Family Support Services embraces domestic violence awareness

Family Support Services is getting ready for its Stop the Violence Fall Festival, a community event targeting families who deal with domestic abuse.

FSS Legal Advocate Jackie Bolden knows domestic violence all too well and has dedicated her life to educating people about the causes and consequences of family violence.

"My daughter was killed by her husband several years ago and had lived in an abusive relationship for several years before that happened," Bolden said. "And what became important was trying to do what I could to help other people going through some of the things that I had experienced."

Bolden wrote a book about her experience- 'Just Another Missing Person.' Now, she works with FSS and is using Domestic Violence Awareness Month as a way to reach more people.

"It is something that people don't talk about in social settings. It's if you're involved in it, you're embarrassed, you're humiliated, you're disgraced. You don't want other people to know about it. You want to try to work through this and try to, hopefully, come to a positive resolution at the end of it. It doesn't always end that way."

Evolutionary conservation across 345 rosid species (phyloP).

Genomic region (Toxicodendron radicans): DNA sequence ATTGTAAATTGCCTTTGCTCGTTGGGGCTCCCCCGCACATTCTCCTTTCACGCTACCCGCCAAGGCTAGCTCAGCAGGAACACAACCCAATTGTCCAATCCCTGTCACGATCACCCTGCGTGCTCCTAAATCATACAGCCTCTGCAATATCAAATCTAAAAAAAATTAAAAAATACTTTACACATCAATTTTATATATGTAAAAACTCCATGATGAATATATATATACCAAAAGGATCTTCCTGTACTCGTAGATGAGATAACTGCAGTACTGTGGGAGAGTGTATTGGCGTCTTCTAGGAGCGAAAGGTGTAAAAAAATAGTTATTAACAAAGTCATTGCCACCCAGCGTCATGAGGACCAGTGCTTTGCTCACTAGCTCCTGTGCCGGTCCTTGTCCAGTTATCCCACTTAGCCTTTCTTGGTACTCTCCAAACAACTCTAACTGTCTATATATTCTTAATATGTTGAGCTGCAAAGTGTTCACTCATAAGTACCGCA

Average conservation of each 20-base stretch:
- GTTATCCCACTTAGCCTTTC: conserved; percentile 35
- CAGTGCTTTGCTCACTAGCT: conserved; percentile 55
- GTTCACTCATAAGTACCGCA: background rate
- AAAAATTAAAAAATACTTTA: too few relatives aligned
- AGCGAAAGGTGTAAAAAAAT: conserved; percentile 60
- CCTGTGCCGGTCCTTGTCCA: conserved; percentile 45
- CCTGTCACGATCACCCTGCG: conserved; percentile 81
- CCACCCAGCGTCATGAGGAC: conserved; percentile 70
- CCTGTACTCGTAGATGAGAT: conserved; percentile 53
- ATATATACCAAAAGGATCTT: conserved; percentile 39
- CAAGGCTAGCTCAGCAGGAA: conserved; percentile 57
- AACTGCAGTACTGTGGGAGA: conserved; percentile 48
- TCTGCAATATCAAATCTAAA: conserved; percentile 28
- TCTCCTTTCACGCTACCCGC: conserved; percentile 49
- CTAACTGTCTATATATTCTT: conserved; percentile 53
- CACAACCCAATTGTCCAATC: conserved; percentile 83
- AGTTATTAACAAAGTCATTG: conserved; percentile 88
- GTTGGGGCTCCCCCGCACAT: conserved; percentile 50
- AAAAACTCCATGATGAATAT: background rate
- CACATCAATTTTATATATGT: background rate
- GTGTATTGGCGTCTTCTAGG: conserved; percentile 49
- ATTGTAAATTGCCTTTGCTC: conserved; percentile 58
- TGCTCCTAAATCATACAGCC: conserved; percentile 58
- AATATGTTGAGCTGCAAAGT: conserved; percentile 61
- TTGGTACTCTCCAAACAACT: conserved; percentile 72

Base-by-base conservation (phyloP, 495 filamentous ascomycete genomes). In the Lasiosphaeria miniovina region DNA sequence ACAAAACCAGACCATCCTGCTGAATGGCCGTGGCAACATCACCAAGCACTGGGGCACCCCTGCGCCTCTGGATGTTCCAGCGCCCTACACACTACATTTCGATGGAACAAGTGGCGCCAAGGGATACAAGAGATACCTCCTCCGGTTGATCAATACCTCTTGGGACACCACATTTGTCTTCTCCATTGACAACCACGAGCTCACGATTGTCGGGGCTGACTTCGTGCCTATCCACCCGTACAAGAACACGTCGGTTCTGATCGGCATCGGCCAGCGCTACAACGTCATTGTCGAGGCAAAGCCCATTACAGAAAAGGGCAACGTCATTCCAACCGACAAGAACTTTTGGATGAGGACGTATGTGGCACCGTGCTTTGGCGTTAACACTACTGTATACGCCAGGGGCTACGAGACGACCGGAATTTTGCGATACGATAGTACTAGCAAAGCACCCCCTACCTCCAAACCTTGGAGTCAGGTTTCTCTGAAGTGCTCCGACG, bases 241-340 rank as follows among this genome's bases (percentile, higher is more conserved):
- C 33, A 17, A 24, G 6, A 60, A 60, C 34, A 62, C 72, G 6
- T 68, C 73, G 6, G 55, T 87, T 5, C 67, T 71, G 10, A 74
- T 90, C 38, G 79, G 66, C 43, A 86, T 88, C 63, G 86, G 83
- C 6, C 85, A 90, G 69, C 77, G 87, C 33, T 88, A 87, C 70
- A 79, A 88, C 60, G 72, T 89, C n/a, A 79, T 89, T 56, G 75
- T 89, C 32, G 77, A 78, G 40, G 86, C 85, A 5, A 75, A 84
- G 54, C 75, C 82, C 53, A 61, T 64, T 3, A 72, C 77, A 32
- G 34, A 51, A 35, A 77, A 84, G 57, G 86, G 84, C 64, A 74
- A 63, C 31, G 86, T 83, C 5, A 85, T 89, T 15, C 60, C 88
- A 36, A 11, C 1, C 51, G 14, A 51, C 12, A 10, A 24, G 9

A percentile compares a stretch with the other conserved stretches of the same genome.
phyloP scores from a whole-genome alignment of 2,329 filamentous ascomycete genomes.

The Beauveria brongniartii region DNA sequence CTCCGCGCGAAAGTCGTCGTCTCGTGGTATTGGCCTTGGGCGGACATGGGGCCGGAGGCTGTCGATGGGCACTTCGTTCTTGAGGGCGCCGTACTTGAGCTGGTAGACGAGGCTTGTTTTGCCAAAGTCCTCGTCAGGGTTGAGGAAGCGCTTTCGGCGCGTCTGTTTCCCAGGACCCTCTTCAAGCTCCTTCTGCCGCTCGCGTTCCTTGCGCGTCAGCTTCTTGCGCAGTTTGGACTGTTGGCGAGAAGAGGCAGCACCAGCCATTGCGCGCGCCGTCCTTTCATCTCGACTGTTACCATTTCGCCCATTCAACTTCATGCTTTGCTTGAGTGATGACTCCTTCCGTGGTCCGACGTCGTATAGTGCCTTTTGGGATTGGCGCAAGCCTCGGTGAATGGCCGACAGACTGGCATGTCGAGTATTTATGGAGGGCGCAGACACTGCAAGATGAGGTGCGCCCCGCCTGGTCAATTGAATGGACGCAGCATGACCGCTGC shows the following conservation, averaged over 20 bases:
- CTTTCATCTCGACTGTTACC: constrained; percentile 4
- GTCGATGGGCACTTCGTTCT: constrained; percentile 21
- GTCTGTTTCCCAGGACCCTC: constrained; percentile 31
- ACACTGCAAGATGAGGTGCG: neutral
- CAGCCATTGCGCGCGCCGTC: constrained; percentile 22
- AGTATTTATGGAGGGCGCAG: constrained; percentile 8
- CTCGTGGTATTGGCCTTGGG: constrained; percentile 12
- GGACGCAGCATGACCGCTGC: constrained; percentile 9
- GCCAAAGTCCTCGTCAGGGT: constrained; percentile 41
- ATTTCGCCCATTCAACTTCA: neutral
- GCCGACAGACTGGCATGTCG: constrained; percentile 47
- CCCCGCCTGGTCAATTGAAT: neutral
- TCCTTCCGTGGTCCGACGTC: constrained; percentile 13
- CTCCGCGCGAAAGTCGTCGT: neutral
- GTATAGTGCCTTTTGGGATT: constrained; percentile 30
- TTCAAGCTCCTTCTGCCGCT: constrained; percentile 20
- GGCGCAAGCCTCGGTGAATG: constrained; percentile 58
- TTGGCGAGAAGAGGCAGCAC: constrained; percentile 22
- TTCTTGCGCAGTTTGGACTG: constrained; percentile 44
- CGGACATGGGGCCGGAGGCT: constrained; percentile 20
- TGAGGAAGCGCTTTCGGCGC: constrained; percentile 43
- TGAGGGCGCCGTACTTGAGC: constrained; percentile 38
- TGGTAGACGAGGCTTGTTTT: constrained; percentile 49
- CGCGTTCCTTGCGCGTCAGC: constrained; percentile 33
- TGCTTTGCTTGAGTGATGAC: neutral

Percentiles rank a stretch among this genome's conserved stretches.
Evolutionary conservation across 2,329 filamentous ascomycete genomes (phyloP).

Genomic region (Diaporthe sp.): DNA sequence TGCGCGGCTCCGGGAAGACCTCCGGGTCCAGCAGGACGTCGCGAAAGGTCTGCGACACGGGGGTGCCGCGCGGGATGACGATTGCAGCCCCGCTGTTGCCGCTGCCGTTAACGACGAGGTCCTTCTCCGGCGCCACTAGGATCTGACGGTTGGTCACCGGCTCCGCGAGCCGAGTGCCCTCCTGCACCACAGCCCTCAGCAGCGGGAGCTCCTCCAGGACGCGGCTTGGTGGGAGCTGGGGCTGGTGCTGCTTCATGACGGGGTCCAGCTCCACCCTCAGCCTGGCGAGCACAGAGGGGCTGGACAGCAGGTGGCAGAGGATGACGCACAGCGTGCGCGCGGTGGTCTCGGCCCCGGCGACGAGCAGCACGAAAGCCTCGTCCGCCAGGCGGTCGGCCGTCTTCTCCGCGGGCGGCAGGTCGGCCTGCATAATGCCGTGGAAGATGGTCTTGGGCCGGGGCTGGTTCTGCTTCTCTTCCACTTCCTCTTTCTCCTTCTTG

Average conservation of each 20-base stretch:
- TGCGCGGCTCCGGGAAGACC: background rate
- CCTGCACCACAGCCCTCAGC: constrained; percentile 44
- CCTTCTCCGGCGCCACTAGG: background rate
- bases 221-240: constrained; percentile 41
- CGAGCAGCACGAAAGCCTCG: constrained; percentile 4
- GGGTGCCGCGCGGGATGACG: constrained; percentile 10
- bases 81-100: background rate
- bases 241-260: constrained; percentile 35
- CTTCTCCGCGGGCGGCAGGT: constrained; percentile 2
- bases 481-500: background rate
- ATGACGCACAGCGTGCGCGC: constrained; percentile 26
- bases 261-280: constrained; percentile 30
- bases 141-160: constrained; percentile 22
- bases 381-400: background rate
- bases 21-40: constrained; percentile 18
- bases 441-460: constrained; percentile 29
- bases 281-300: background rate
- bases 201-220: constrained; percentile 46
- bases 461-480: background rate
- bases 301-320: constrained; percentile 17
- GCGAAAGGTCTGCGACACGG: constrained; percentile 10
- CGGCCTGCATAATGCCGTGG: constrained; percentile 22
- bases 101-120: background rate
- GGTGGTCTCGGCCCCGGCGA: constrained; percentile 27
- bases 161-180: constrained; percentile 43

The Stop the Violence Festival is one of FSS' biggest events, offering a domestic violence march, a memorial wall and family activities. It takes place Saturday, Oct. 20, at Polk Street United Methodist Church from 10 a.m. to 2 p.m. Admission to the event is free and some of the family activities may require a small fee.

"We would like to invite everybody because this is not just our problem at Family Support Services," Bolden pointed out. "This is a community, this is a community effort. And it's in support of those that have experienced family violence of some sort."

Bolden added FSS is always in need of volunteers. Last fiscal year, the agency had more than 500 clients. This year, there are more than 430 women in the FSS support group, and more than 525 children.